5 Min Read
WASHINGTON (Reuters) - The number of Americans filing new claims for unemployment aid edged up last week for a third straight week, but the underlying trend continued to point to solid momentum in the labor market.
Still, the rise in jobless claims and other data on Thursday showing weak new home sales in March and factory activity this month could heighten concerns about the economy's ability to rebound strongly after stumbling at the start of the year.
Growth braked sharply as the economy was slammed by harsh winter weather, weak global demand and a now-settled labor dispute at West Coast ports. Activity also was constrained by a strong dollar as well as lower energy prices, which cut into domestic oil production.
Initial claims for state unemployment benefits increased 1,000 to a seasonally adjusted 295,000 for the week ended April 18, the Labor Department said. Despite the increase, claims remained for a seventh consecutive week below the 300,000 threshold, a level associated with a strengthening labor market.
"Overall, the level of claims remains low and is consistent with a healthy labor market," said Michael Feroli, an economist at JPMorgan in New York.
Stocks on Wall Street were trading higher as a rise in crude oil prices offset disappointing quarterly results from a handful of large companies including Procter & Gamble Co (PG.N), which reported a steeper-than-expected drop in sales.
Prices for U.S. government debt rose, while the dollar fell against a basket of currencies.
Last week's claims covered the period during which the government canvassed employers for April's nonfarm payrolls report. The four-week moving average of claims, considered a better measure of labor market trends as it irons out week-to-week volatility, increased 1,750 last week to 284,500.
The four-week average of claims fell 20,750 between the March and April survey periods, suggesting an acceleration in job growth. Employment growth slowed sharply in March, with nonfarm payrolls increasing by only 126,000, ending a 12-month stretch of gains above 200,000.
But with the weakness mostly concentrated in the weather-sensitive leisure and construction sectors, economists downplayed the slowdown.
"The trend in claims ... continues to impress and runs counter to the disappointment we saw in the March payrolls report, suggesting it may be too early to draw conclusions about the strength of the labor market from that one report," said Derek Lindsey, an analyst at BNP Paribas in New York.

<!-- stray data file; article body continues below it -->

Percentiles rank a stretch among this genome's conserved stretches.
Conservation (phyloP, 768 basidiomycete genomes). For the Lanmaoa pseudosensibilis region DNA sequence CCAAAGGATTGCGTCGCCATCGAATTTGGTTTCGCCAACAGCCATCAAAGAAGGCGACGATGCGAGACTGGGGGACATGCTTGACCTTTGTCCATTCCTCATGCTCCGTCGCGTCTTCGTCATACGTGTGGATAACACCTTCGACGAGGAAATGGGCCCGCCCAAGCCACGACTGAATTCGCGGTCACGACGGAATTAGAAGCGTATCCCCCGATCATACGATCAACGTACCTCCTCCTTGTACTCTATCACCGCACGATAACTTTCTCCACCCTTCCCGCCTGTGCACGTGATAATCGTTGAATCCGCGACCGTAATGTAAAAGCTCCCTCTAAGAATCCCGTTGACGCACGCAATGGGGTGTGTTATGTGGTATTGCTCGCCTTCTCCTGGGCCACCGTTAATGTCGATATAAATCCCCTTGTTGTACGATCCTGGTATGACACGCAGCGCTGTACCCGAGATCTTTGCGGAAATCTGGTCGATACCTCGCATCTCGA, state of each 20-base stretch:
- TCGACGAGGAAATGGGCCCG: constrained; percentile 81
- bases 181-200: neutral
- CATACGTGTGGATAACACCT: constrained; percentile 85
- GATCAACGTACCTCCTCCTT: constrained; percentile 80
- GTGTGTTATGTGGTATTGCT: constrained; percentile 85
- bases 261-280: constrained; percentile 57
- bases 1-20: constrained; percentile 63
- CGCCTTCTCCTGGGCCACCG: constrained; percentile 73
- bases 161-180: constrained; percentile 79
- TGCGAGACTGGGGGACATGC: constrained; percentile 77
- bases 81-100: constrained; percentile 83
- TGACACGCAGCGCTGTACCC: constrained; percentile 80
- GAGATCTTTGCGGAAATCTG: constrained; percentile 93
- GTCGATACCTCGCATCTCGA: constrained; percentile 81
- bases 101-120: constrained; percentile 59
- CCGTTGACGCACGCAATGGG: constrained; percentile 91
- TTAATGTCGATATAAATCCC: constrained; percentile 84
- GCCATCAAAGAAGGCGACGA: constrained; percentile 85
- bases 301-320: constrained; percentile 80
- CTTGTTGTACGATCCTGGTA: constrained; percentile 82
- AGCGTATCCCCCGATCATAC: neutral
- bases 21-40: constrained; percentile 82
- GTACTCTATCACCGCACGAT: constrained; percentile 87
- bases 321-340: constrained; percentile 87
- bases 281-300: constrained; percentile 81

Federal Reserve officials have said they would like to see further improvements in the labor market before raising interest rates. The faltering economic growth early in the first quarter has made a June rate hike less likely.
The U.S. central bank has kept its short-term interest rate near zero since December 2008.
In a separate report, the Commerce Department said new home sales declined 11.4 percent in March to a seasonally adjusted annual rate of 481,000 units.
The drop, which was the biggest since July 2013, followed three straight months of hefty gains, and February's sales pace was revised up to the highest level in seven years.
New home sales, which account for 8.5 percent of the market, were up 19.4 percent from a year ago.
"The trend is our friend when you take a step back and see that new home sales are up significantly compared to this time last year. We also saw supply increase, which will help consumers as the spring home buying season kicks off," said Bill Banfield, vice president at Quicken Loans in Detroit.
The outlook for the housing market remains upbeat against the backdrop of a strengthening labor market and moves by the government to ease credit conditions for first-time buyers.
Data on Wednesday showed that sales of previously owned homes hit an 18-month high in March, while applications for home loans last week vaulted to the highest level since June 2013.
In a third report, financial data firm Markit said factory activity slowed in early April, but remained in expansionary territory. Manufacturers reported a decline in export orders, which they blamed on the stronger dollar and weak demand in Europe.
Reporting by Lucia Mutikani; Editing by Paul Simao